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Darla Moore School of Business

Undergraduate capitalizes on need for masks with entrepreneurial venture

July 17, 2020

Rising sophomore Hart Bridges decided out of boredom and necessity to make his own reusable masks when he went home to Gaffney, South Carolina, after the COVID-19 pandemic moved USC classes online in March.

The accounting student worked for his hometown movie theater the summer before he came to South Carolina, but they were closed because of the pandemic. Hart Bridges had been watching TV and kept seeing all of the news broadcasts about the mask and other personal protective equipment shortages, so he decided to take his savings and create his own mask supply company, which he later named Rosleck Safety.

“Once my dad, Stacey Bridges, helped me determine the right mask and manufacturer, I had to create an online store and website so that people could purchase the product,” Hart Bridges said. “I wanted the website to be easy to use. I realized most of my customers were elderly and needed a simple way to purchase masks. I put many hours into the company and before I knew it, I had established a stable supply chain and created my own online store.”

Stacey Bridges, who works for Carolina Cotton Works in Gaffney, South Carolina, helped connect his son to manufacturers; his own business was able to help produce some of the masks. Hart Bridges sold all of his original mask order on the first day he opened his website.

Local news stations later featured stories about Rosleck Safety after Hart Bridges sold more than 10,000 masks in his first few weeks.

Owning his own company as a freshman in college has already taught Hart Bridges some valuable lessons.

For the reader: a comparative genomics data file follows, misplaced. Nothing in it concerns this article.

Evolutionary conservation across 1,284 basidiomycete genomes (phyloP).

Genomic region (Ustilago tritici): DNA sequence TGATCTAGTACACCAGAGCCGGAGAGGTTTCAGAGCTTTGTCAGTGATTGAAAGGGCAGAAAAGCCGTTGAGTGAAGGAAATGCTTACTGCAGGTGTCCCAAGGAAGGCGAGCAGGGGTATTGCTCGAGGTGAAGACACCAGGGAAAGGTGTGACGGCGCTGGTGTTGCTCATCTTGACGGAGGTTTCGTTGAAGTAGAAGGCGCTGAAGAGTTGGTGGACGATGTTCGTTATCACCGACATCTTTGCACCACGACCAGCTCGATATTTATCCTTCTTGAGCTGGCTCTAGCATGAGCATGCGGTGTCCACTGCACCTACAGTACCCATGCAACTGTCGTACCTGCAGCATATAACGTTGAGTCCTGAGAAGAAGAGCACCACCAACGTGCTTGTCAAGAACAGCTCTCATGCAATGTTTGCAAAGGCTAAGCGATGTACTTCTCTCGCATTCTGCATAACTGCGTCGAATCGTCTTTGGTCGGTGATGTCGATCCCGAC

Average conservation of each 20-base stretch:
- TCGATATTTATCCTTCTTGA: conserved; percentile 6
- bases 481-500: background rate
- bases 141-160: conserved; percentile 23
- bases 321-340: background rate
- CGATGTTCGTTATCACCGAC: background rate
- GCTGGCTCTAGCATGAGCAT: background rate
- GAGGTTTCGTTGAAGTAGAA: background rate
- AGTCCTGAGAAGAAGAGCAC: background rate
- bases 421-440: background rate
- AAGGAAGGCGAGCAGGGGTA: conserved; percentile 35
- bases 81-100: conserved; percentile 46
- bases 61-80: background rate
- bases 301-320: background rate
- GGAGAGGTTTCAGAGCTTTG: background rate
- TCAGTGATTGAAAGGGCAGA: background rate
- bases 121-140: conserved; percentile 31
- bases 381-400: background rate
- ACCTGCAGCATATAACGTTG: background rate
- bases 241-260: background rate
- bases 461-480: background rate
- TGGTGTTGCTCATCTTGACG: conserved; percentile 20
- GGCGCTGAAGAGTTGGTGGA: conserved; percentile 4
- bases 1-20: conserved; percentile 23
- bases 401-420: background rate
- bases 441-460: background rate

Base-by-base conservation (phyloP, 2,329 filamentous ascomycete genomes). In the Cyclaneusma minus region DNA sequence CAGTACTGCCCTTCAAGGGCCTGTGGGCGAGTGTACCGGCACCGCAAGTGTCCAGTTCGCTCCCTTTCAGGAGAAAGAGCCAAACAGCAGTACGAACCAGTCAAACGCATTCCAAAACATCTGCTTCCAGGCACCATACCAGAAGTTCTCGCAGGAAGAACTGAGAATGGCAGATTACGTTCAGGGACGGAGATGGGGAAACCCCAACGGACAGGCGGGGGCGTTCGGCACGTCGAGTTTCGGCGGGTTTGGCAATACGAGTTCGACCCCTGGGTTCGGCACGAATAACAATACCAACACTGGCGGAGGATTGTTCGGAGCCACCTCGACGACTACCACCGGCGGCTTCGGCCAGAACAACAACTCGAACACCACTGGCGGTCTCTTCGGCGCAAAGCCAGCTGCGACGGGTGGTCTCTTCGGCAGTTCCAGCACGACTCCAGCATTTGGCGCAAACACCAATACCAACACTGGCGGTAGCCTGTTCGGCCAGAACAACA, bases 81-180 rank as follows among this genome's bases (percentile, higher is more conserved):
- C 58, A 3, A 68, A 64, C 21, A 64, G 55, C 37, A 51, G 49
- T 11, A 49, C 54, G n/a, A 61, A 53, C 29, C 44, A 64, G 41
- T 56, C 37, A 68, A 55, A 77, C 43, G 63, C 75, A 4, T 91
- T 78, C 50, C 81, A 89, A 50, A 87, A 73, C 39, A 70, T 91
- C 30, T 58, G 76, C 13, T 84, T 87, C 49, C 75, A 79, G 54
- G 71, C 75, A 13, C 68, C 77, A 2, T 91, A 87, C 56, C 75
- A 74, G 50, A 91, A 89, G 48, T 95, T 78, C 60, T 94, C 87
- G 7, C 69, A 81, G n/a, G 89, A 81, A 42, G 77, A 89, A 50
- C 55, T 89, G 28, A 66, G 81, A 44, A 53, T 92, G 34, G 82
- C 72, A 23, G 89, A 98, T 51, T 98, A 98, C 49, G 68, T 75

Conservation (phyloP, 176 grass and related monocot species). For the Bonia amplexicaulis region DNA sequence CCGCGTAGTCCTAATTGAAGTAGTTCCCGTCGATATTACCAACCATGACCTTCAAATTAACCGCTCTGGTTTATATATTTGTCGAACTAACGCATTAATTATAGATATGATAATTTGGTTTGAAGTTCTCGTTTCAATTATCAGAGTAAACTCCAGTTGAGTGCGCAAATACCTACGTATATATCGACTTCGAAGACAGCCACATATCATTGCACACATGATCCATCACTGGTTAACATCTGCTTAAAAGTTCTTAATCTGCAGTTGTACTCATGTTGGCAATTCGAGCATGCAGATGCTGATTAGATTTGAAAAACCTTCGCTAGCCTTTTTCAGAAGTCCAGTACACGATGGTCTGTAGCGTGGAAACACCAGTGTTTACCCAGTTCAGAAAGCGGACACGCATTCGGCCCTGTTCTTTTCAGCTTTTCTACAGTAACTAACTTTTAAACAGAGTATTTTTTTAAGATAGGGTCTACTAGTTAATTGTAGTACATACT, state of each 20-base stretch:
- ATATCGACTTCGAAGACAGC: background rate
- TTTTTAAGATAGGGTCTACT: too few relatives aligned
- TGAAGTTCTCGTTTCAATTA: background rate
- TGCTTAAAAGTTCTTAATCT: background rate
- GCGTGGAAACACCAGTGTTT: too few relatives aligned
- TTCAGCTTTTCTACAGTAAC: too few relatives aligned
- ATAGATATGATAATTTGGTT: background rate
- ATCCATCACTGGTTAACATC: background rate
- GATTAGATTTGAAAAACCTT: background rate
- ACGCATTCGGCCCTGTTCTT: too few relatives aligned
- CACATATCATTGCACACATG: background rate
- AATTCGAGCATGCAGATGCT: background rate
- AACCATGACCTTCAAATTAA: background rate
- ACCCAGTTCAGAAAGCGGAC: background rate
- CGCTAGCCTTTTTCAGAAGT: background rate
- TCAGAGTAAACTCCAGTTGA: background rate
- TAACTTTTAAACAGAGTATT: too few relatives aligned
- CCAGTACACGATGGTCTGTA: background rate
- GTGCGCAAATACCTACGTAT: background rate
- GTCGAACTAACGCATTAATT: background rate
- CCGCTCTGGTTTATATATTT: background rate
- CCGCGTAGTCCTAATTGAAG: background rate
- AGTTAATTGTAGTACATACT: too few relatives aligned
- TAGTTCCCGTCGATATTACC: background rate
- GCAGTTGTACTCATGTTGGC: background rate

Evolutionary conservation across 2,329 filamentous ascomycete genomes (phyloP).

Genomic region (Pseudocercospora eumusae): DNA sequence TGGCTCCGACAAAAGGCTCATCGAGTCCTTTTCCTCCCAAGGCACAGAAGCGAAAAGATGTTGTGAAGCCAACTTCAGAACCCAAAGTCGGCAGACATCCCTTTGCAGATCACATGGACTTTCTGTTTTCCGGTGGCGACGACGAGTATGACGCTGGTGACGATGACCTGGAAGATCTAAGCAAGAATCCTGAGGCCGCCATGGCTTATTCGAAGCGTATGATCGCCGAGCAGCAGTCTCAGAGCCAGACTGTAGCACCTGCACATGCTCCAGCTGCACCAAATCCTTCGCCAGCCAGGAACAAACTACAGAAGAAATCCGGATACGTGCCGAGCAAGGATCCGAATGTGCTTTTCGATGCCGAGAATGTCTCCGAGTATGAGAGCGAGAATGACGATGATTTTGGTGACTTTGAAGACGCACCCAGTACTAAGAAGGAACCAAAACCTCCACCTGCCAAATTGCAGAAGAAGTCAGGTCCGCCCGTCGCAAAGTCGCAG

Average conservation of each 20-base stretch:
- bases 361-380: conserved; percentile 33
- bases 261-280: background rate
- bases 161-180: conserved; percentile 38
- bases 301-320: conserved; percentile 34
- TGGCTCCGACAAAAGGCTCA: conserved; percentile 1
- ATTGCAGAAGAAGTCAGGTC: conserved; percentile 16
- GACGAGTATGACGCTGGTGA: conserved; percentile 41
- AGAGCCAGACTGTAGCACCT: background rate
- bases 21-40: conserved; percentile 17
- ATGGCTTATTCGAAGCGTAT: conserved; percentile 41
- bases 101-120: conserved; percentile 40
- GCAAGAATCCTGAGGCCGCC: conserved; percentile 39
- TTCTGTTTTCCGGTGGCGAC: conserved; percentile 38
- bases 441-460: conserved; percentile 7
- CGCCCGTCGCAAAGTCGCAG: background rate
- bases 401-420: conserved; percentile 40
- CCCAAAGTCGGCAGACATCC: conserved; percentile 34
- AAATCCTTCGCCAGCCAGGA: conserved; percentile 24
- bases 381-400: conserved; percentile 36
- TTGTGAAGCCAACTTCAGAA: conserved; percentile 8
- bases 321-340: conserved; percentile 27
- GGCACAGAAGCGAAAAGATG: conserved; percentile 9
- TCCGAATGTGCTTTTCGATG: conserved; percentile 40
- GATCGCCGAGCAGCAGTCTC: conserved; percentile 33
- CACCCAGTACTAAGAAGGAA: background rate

“I learned in business that you get out what you put in,” he said. “It's easy to get discouraged when running a business, but I kept working at what I wanted to accomplish.”

Hart Bridges said he has always wanted to be an entrepreneur and own his own company someday, so that’s one of the reasons he chose to attend the Moore School.

“The atmosphere at the Darla Moore School of Business fosters creative ideas and the pursuance of those ideas,” Hart Bridges said. “I had hopes of starting my own business one day, and the longer I stayed at the Moore School, the more attainable this seemed. The classes and teachers are so professional, and the course content is applicable to real business transactions. I remember seeing the principles of accounting I learned in [my freshman course] come to life when I balanced my books [for Rosleck Safety].”

Hart Bridges said manufacturers and other industry executives initially did not take him seriously because he was so young, but he said his professionalism and dedication to building his new company won them over.

While he’s already sold thousands of masks, he’s also donated more than 500 masks to Cherokee Medical Center and the Gaffney Police Department.

Hart Bridges began Rosleck Safety selling premium cotton masks, KN95 masks and custom printed masks, but he has switched to only offering bulk orders.

“I want Rosleck Safety's future to be solely dependent on large orders,” Hart Bridges said. “I have got my inventory right where it needs to be to process large orders for businesses, hospitals and churches. With rising cases and no sign of an incoming vaccine, the need for masks isn't going anywhere.”

Hart Bridges plans to run his company remotely when he returns to the USC campus for his sophomore year in August.

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